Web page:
NASDAQ waiting impatiently for the Fed
The Fed is the main game for this week. Not that there will be any big change, nor is any big change expected, but people want to hear it as a fact from the Fed itself that the Fed has no big change to make. Everybody wants to see the updated dot plot, but the odds of it being a lot different from current expectations of liftoff in 2015 are virtually zero. Still, people need to hear it from the Fed.
Whether liftoff occurs in October or December depends on how the economic data trends over the next four months. Unless the data gets a lot stronger than currently expected, the Fed could do either. The odds of the data being strong enough for liftoff in September are essentially zero.
The Fed has no magic special knowledge of how the economy will evolve over the next few months, and they have made crystal clear that their moves will be data-driven, so nobody should expect that we will have any great clarity about liftoff until it is almost about to happen. Maybe it will become clear when we are about a month away, or maybe even two. In any case, the Fed will want to be sure that they are really sure that the economy is solidly on track for a few months of economic data. We aren't even close to being there yet.
My view is that the Fed will want to see solid data reports for the months of July, August, and September before pulling the trigger in October. A move during the summer seems rather unlikely, and they will probably need the month of September to get their liftoff plan finalized. Only a few weak data reports between now and then would push liftoff out to December or January.
Greece? No real change on that front. Both sides are intent on running out the clock so that they both are forced to accept politically unacceptable compromises. That's just the way these kind of things have to be done these days. In any case, a compromise deal is inevitable. The IMF is pushing for pushing out debt payments, which seems likely. And Greece will end up agreeing to reforms that they can't yet publicly agree to. The real point is that traders like to use these periods of uncertainty and anxiety to justify trades that they would have done anyway, like the ups and downs of range trading.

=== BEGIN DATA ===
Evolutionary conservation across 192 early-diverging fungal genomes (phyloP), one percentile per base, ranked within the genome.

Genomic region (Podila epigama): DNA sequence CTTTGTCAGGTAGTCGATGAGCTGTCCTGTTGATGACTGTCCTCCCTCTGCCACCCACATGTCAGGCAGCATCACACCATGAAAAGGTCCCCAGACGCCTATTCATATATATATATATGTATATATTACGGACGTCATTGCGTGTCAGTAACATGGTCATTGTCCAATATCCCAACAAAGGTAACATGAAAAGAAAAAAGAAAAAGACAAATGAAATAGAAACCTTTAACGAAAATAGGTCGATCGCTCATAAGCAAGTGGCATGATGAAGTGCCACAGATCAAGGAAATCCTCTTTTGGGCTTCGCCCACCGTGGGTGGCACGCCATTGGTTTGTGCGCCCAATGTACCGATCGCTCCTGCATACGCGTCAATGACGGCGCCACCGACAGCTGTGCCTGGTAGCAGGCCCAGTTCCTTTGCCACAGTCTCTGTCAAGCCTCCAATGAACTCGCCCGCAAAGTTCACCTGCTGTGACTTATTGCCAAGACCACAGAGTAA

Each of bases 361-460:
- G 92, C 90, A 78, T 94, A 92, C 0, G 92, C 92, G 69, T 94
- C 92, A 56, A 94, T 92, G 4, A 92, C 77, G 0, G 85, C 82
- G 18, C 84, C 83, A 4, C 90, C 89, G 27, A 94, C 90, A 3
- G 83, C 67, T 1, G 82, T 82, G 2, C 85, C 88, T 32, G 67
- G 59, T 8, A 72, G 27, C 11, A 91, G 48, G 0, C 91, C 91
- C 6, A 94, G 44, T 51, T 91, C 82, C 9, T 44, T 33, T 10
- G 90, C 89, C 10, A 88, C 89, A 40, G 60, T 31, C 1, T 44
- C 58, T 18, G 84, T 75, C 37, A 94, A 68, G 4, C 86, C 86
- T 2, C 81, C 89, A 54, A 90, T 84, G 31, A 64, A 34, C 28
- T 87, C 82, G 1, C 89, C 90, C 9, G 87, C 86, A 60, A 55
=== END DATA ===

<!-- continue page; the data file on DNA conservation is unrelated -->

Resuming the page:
NASDAQ futures are down moderately sharply, indicating a moderately sharp pullback at the open, but as always we must caution that futures and the opening move are frequently not reliable indicators of the market trajectory for the rest of the day. The only certainty is volatility.
Traders may simply be testing NASDAQ to see if we can establish firmer technically support in the 5000 range. If we can, we could see a recovery bounce. Otherwise, we could
see a sharp sell-off.
We will probably see whipsawed markets up through, during, and after the Fed FOMC announcement on Wednesday afternoon. We could see any combination of moderate and sharp upwards and downwards moves. It will take a couple of days for the dust to settle after the announcement. By a week from Wednesday we will probably be roughly back where we are right now, give or take 75 points, with all possibilities being roughly equal probability.
We could easily see both a sharp sell-off and a sharp rally before or shortly after the Fed announcement on Wednesday.
NASDAQ is sitting roughly at the bottom of the 5050 range, which isn't bad by itself, but we have no nearby solid technical support, so we will be prone to selling pressure until we finally do establish a decent technical base in the 5000 and 5050 ranges.
We could see a moderate sell-off in the morning, but then a semi-decent recovery as the day progresses. It's all up to the hedge funds and whether they decide to push deeper with a risk-off trading bias or push higher with a risk-on bias to catch the shorts leaning too far and kick off a little short-covering rally.
In any case, NASDAQ will be open to a reversal on Tuesday and Wednesday as well as people continue to impatiently wait for the Fed at 2 PM on Wednesday afternoon.
Did I mention volatility?
The real bottom lines are that even with liftoff in the fall, interest rates will still be quite low a year from now, and the economy will be picking up steam, which is what is required for liftoff in the first place. Both eventualities are supportive of the stock market.
Correction? Corrections can always happen at any time and usually without warning. Analysts have predicted 25 of the last 3 corrections. That's a joke! But it's also reality. Sure, we're overdue for a correction, but the intensive range trading actually works to our benefit on that front, constantly squeezing out the excesses that lead to corrections in the first place.
-- Jack Krupansky